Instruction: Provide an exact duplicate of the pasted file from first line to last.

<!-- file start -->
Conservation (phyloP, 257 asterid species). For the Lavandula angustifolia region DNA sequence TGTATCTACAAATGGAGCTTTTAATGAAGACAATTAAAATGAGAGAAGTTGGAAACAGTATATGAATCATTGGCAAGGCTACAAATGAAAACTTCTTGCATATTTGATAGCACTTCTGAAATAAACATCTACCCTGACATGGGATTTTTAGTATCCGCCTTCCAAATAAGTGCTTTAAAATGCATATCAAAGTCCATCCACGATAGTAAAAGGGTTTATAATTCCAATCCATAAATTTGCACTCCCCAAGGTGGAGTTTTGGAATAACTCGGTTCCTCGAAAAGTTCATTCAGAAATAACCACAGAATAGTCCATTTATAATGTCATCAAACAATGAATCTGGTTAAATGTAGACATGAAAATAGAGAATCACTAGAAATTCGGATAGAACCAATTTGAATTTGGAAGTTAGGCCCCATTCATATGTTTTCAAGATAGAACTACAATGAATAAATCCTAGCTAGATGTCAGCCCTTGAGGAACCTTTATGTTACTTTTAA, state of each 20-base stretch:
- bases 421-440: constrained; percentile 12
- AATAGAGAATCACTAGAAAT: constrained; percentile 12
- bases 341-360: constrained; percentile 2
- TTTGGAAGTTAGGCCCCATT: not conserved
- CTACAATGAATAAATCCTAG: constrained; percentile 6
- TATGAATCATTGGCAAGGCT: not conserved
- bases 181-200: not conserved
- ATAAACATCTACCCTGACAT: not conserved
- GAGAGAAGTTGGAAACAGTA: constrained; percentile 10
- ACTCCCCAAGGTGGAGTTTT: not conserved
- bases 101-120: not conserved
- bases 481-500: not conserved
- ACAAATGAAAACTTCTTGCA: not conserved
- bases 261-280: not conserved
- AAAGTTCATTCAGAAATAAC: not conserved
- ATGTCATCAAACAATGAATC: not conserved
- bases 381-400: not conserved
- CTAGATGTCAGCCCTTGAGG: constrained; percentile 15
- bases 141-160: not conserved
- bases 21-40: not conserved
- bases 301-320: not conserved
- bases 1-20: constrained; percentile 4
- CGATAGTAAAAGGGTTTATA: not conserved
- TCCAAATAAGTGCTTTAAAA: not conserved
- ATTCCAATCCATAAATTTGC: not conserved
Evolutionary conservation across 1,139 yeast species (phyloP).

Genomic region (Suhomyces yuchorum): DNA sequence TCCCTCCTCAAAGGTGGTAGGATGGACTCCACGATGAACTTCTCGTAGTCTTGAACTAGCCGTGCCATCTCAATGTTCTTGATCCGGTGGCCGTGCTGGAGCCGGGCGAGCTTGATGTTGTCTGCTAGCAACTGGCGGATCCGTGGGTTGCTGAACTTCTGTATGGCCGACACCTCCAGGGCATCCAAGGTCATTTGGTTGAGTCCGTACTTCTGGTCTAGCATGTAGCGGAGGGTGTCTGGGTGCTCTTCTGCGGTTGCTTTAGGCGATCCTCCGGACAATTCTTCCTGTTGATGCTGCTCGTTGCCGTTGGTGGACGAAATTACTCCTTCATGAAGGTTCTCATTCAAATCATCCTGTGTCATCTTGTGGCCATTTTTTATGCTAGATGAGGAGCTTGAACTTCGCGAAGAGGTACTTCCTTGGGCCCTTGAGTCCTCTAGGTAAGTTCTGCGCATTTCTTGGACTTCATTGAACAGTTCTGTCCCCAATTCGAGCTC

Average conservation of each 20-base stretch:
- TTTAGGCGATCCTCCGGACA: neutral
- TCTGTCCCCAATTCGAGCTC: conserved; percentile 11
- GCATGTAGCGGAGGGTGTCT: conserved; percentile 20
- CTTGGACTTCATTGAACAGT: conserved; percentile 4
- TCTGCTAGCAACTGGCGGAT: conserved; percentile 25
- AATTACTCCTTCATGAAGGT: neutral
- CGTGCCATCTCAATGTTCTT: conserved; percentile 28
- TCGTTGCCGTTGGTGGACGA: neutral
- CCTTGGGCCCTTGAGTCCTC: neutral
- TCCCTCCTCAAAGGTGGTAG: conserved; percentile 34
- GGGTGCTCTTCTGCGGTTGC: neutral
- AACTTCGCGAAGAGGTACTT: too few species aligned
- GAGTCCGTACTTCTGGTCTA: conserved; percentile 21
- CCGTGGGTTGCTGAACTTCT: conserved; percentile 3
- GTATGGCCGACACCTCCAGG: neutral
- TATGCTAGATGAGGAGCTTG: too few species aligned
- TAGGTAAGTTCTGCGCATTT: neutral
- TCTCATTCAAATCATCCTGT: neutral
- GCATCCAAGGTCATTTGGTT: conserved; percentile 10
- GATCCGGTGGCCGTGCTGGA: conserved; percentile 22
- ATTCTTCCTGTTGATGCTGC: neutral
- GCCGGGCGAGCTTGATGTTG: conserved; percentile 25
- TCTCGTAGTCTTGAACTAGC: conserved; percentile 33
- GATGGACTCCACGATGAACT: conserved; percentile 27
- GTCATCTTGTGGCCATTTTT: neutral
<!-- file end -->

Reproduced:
Conservation (phyloP, 257 asterid species). For the Lavandula angustifolia region DNA sequence TGTATCTACAAATGGAGCTTTTAATGAAGACAATTAAAATGAGAGAAGTTGGAAACAGTATATGAATCATTGGCAAGGCTACAAATGAAAACTTCTTGCATATTTGATAGCACTTCTGAAATAAACATCTACCCTGACATGGGATTTTTAGTATCCGCCTTCCAAATAAGTGCTTTAAAATGCATATCAAAGTCCATCCACGATAGTAAAAGGGTTTATAATTCCAATCCATAAATTTGCACTCCCCAAGGTGGAGTTTTGGAATAACTCGGTTCCTCGAAAAGTTCATTCAGAAATAACCACAGAATAGTCCATTTATAATGTCATCAAACAATGAATCTGGTTAAATGTAGACATGAAAATAGAGAATCACTAGAAATTCGGATAGAACCAATTTGAATTTGGAAGTTAGGCCCCATTCATATGTTTTCAAGATAGAACTACAATGAATAAATCCTAGCTAGATGTCAGCCCTTGAGGAACCTTTATGTTACTTTTAA, state of each 20-base stretch:
- bases 421-440: constrained; percentile 12
- AATAGAGAATCACTAGAAAT: constrained; percentile 12
- bases 341-360: constrained; percentile 2
- TTTGGAAGTTAGGCCCCATT: not conserved
- CTACAATGAATAAATCCTAG: constrained; percentile 6
- TATGAATCATTGGCAAGGCT: not conserved
- bases 181-200: not conserved
- ATAAACATCTACCCTGACAT: not conserved
- GAGAGAAGTTGGAAACAGTA: constrained; percentile 10
- ACTCCCCAAGGTGGAGTTTT: not conserved
- bases 101-120: not conserved
- bases 481-500: not conserved
- ACAAATGAAAACTTCTTGCA: not conserved
- bases 261-280: not conserved
- AAAGTTCATTCAGAAATAAC: not conserved
- ATGTCATCAAACAATGAATC: not conserved
- bases 381-400: not conserved
- CTAGATGTCAGCCCTTGAGG: constrained; percentile 15
- bases 141-160: not conserved
- bases 21-40: not conserved
- bases 301-320: not conserved
- bases 1-20: constrained; percentile 4
- CGATAGTAAAAGGGTTTATA: not conserved
- TCCAAATAAGTGCTTTAAAA: not conserved
- ATTCCAATCCATAAATTTGC: not conserved
Evolutionary conservation across 1,139 yeast species (phyloP).

Genomic region (Suhomyces yuchorum): DNA sequence TCCCTCCTCAAAGGTGGTAGGATGGACTCCACGATGAACTTCTCGTAGTCTTGAACTAGCCGTGCCATCTCAATGTTCTTGATCCGGTGGCCGTGCTGGAGCCGGGCGAGCTTGATGTTGTCTGCTAGCAACTGGCGGATCCGTGGGTTGCTGAACTTCTGTATGGCCGACACCTCCAGGGCATCCAAGGTCATTTGGTTGAGTCCGTACTTCTGGTCTAGCATGTAGCGGAGGGTGTCTGGGTGCTCTTCTGCGGTTGCTTTAGGCGATCCTCCGGACAATTCTTCCTGTTGATGCTGCTCGTTGCCGTTGGTGGACGAAATTACTCCTTCATGAAGGTTCTCATTCAAATCATCCTGTGTCATCTTGTGGCCATTTTTTATGCTAGATGAGGAGCTTGAACTTCGCGAAGAGGTACTTCCTTGGGCCCTTGAGTCCTCTAGGTAAGTTCTGCGCATTTCTTGGACTTCATTGAACAGTTCTGTCCCCAATTCGAGCTC

Average conservation of each 20-base stretch:
- TTTAGGCGATCCTCCGGACA: neutral
- TCTGTCCCCAATTCGAGCTC: conserved; percentile 11
- GCATGTAGCGGAGGGTGTCT: conserved; percentile 20
- CTTGGACTTCATTGAACAGT: conserved; percentile 4
- TCTGCTAGCAACTGGCGGAT: conserved; percentile 25
- AATTACTCCTTCATGAAGGT: neutral
- CGTGCCATCTCAATGTTCTT: conserved; percentile 28
- TCGTTGCCGTTGGTGGACGA: neutral
- CCTTGGGCCCTTGAGTCCTC: neutral
- TCCCTCCTCAAAGGTGGTAG: conserved; percentile 34
- GGGTGCTCTTCTGCGGTTGC: neutral
- AACTTCGCGAAGAGGTACTT: too few species aligned
- GAGTCCGTACTTCTGGTCTA: conserved; percentile 21
- CCGTGGGTTGCTGAACTTCT: conserved; percentile 3
- GTATGGCCGACACCTCCAGG: neutral
- TATGCTAGATGAGGAGCTTG: too few species aligned
- TAGGTAAGTTCTGCGCATTT: neutral
- TCTCATTCAAATCATCCTGT: neutral
- GCATCCAAGGTCATTTGGTT: conserved; percentile 10
- GATCCGGTGGCCGTGCTGGA: conserved; percentile 22
- ATTCTTCCTGTTGATGCTGC: neutral
- GCCGGGCGAGCTTGATGTTG: conserved; percentile 25
- TCTCGTAGTCTTGAACTAGC: conserved; percentile 33
- GATGGACTCCACGATGAACT: conserved; percentile 27
- GTCATCTTGTGGCCATTTTT: neutral